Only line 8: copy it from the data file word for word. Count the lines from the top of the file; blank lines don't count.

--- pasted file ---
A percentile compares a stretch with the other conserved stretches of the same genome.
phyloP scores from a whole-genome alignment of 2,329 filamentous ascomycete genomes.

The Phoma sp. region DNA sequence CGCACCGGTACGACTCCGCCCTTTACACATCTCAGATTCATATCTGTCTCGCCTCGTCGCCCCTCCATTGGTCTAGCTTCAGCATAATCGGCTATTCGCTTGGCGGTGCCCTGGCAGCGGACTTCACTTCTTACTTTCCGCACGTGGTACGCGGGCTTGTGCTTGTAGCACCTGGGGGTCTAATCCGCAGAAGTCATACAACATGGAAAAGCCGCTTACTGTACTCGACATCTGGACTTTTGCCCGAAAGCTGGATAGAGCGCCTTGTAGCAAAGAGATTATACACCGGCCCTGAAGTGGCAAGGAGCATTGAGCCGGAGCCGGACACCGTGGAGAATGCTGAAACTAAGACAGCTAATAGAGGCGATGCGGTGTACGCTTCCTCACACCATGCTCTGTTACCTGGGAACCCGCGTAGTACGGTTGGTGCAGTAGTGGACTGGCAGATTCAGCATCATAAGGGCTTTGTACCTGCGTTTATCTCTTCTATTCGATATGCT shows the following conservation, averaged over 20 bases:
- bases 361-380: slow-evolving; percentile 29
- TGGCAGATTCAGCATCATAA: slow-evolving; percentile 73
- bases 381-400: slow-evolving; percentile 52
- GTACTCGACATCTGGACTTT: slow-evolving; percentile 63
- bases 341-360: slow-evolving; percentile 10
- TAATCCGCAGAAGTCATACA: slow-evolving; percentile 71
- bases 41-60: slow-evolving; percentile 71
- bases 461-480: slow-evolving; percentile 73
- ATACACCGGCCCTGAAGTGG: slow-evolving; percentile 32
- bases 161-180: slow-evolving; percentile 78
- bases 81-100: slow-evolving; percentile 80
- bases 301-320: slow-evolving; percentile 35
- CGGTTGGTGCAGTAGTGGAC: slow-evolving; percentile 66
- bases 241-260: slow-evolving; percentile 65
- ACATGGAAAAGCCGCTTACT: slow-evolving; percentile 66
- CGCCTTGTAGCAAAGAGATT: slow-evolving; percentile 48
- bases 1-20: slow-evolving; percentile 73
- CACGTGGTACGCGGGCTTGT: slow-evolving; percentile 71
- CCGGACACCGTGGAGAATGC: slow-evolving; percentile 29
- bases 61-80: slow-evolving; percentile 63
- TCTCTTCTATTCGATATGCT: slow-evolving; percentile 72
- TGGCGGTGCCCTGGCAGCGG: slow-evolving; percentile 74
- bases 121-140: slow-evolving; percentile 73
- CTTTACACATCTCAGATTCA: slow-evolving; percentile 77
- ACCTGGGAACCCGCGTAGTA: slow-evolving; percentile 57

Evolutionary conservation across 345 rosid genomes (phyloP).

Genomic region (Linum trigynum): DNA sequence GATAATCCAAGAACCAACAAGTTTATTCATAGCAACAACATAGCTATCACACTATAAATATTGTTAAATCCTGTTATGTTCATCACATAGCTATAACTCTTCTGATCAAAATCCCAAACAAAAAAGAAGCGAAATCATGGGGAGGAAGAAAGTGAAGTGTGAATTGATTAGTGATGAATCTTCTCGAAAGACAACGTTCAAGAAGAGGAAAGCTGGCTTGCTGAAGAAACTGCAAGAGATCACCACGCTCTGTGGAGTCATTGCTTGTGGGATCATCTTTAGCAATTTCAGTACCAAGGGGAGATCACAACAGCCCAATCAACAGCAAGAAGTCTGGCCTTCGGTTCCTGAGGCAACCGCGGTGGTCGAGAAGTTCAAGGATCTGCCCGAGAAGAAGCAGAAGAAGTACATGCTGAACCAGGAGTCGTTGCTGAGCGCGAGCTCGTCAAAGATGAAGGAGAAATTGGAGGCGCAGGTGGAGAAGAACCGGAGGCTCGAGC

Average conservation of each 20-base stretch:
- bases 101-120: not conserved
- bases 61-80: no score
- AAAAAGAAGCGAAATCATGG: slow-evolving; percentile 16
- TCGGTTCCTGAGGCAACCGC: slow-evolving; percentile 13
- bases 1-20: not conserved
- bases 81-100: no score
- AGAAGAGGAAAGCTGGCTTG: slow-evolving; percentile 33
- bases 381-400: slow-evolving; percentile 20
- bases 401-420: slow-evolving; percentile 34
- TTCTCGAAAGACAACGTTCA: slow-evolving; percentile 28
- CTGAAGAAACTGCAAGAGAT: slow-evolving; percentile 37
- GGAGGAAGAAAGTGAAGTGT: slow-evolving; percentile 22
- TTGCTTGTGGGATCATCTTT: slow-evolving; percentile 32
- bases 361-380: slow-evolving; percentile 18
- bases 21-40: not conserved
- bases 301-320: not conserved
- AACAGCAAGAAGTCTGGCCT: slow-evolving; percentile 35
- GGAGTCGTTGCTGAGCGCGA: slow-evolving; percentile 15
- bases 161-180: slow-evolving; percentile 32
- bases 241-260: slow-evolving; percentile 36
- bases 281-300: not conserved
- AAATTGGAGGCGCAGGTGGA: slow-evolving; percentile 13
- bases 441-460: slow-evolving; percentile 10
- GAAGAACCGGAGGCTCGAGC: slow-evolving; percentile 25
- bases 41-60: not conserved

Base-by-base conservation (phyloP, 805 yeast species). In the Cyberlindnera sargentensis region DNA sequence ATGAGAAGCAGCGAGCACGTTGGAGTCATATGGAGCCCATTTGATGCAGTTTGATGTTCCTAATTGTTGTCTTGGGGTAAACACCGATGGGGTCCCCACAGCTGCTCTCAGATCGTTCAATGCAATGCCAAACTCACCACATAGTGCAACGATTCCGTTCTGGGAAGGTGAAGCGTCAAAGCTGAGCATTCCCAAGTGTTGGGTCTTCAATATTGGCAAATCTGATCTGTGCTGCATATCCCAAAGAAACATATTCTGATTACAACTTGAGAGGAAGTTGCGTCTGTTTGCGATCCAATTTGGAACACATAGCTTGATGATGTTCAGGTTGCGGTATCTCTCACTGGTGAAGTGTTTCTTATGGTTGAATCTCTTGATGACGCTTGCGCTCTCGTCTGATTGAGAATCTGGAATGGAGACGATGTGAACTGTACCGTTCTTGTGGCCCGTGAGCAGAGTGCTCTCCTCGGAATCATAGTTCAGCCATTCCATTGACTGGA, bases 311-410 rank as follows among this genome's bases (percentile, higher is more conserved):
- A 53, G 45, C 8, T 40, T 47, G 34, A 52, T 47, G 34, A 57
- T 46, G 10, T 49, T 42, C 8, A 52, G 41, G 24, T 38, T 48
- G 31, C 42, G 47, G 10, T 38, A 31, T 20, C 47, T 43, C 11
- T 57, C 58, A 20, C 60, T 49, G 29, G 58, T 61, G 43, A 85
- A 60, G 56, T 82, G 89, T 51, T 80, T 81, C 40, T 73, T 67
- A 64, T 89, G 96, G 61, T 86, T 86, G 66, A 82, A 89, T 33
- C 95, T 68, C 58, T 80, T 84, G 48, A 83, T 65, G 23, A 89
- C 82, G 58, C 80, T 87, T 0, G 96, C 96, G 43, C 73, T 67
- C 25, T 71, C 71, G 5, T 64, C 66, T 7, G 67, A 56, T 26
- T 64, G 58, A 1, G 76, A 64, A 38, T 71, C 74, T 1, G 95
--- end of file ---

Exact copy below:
- bases 341-360: slow-evolving; percentile 10